Center for Neurologic Diseases, Brigham and Women’s Hospital
Associate Professor of Neurology, Harvard Medical School

“The scariest thing about this disease is that pathology starts 15–20 years before clinical symptoms appear. Early detection is critical, as diseases are typically easier to slow down in the early stages. This is one of the reasons why I encourage women to get into neuroscience; we need all the researchers we can get, and the opportunities for women continue to increase.”

Cure Alzheimer’s Fund has provided multiple grants to Cynthia Lemere, PH.D. One of her areas of focus is looking into ways that antibodies can be used to slow or prevent the disease. She points to the discovery that Alzheimer’s disease begins 15 to 20 years before symptoms appear gives researchers and scientists new ways to help develop treatments to slow the disease’s progression.

Dr. Lemere’s research focuses on using the immune system therapeutically for the treatment of Alzheimer’s disease. Studies in her lab explore the role of immune system proteins in Alzheimer’s, and the clearance of amyloid-beta from the brain; gaining a better understanding of the development and progression of Alzheimer’s disease in Down syndrome; identifying the risks of deep space radiation on the brain; and understanding the contributions of a disease-related, modified form of amyloid-beta, called pyroglutamate amyloid-beta, to Alzheimer’s disease to determine its value as a therapeutic target.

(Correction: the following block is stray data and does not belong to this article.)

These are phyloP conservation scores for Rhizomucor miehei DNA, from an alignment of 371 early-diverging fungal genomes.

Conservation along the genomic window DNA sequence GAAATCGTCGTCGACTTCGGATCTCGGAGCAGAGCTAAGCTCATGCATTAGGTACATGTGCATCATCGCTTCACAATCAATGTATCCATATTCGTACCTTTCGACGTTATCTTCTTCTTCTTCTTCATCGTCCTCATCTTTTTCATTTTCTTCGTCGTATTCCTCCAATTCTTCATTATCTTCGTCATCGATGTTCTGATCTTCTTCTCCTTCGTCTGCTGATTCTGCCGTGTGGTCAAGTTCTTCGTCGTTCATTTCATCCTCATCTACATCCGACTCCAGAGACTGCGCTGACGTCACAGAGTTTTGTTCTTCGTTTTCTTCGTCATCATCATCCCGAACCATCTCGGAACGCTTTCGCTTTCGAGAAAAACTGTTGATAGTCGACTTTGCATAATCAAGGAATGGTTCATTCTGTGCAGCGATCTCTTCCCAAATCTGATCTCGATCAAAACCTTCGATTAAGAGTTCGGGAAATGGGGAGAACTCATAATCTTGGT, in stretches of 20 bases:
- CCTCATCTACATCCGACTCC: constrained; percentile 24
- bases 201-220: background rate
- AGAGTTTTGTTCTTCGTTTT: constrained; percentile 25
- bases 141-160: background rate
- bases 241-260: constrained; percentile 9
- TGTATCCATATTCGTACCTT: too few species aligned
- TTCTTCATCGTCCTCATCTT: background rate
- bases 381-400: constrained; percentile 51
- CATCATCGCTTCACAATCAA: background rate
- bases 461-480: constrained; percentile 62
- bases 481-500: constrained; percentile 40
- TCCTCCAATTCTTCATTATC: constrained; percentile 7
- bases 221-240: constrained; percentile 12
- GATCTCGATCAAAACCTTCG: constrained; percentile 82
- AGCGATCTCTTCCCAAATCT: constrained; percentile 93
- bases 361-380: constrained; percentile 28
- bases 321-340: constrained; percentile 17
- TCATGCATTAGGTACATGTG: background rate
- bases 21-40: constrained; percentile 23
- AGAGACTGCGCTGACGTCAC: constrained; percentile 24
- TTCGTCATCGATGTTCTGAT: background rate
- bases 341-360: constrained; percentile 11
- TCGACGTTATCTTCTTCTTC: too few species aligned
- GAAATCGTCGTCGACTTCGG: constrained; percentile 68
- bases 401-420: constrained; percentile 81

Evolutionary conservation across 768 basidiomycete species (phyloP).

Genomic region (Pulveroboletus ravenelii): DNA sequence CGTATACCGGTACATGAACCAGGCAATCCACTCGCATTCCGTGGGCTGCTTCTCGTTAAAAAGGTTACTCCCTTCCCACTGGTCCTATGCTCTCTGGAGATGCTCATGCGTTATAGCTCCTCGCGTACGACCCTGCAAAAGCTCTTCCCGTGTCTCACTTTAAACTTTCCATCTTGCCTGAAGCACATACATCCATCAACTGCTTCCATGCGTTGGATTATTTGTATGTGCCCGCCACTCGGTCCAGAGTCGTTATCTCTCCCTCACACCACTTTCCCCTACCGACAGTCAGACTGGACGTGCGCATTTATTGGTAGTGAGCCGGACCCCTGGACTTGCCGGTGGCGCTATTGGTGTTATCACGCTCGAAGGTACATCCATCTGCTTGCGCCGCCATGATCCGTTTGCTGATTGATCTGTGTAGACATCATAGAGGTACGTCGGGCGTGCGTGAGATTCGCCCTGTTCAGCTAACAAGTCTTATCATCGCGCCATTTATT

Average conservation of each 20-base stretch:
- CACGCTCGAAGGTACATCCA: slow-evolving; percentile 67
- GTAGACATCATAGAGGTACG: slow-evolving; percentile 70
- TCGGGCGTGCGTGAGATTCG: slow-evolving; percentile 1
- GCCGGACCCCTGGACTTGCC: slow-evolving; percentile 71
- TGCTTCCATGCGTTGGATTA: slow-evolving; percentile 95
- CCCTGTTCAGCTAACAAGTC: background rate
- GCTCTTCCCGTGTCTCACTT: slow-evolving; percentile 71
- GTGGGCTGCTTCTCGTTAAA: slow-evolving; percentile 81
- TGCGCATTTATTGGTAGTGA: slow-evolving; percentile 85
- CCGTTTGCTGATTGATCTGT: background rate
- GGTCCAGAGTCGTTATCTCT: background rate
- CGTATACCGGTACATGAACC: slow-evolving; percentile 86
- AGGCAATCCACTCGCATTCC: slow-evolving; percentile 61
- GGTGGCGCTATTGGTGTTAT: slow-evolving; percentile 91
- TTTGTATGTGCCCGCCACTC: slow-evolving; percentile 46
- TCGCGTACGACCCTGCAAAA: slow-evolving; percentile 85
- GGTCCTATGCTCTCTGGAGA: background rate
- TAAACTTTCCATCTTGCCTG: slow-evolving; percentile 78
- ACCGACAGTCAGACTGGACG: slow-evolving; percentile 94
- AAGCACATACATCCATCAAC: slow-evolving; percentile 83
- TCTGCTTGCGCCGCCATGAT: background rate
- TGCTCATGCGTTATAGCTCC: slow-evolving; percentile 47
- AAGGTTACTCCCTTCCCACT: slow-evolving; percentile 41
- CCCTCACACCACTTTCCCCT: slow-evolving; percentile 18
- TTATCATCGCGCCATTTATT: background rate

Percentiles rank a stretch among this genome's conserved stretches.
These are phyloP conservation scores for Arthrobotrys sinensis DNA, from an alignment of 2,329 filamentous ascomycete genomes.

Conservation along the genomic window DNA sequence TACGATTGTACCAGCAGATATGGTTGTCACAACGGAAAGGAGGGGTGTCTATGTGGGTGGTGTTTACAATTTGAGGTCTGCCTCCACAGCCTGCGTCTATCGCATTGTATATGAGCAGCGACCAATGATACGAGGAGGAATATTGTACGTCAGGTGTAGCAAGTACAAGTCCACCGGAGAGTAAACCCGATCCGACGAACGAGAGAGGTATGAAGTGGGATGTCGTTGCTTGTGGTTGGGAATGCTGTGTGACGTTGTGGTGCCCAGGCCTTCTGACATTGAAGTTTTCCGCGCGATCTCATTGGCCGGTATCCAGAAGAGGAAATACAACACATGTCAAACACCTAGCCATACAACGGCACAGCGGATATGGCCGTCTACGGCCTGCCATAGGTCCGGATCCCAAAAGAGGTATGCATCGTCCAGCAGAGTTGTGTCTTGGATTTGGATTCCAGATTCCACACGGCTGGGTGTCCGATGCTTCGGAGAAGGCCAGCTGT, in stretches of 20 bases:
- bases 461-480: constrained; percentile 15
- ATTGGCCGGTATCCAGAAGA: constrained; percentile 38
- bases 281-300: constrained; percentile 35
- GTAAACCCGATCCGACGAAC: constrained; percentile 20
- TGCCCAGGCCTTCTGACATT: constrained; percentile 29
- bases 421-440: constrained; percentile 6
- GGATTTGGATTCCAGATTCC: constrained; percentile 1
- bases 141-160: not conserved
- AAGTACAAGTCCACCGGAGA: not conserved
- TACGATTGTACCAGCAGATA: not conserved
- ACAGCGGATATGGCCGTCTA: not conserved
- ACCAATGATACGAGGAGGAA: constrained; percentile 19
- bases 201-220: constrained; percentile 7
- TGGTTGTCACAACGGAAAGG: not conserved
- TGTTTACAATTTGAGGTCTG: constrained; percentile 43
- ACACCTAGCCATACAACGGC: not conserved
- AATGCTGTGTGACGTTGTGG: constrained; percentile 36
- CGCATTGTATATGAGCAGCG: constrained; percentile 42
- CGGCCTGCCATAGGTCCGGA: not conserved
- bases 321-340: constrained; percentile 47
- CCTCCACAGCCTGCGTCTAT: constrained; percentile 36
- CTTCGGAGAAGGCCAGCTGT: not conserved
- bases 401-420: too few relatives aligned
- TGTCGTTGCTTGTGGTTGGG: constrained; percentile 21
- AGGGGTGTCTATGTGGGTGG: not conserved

Dr. Lemere earned a bachelor’s degree in Psychology and Education from Mount Holyoke College followed by a master’s in Neurobiology from the University at Albany, State University of New York. After working at the Center for Neurologic Diseases (CND) in the Department of Neurology at Brigham and Women’s Hospital, Dr. Lemere conducted research on Alzheimer’s-related brain changes in individuals with Down syndrome in the Selkoe Laboratory at Brigham and Women’s Hospital, while pursuing her doctorate in Pathology at Boston University School of Medicine. After receiving her PH.D., she remained at the CND as a Postdoctoral Fellow and Instructor.

In 1997, Dr. Lemere started her own lab when she became an Assistant Professor of Neurology at Brigham and Women’s Hospital and Harvard Medical School. At that time her interests shifted to include the role of inflammation and the immune system in Alzheimer’s disease. In 2004, she became an Associate Professor of Neurology at Brigham and Women’s Hospital and Harvard Medical School; since then, the majority of her work has focused on developing a safe and effective amyloid-beta vaccine for the prevention or treatment of Alzheimer’s disease.

Dr. Lemere serves on several national and international scientific Alzheimer’s advisory boards.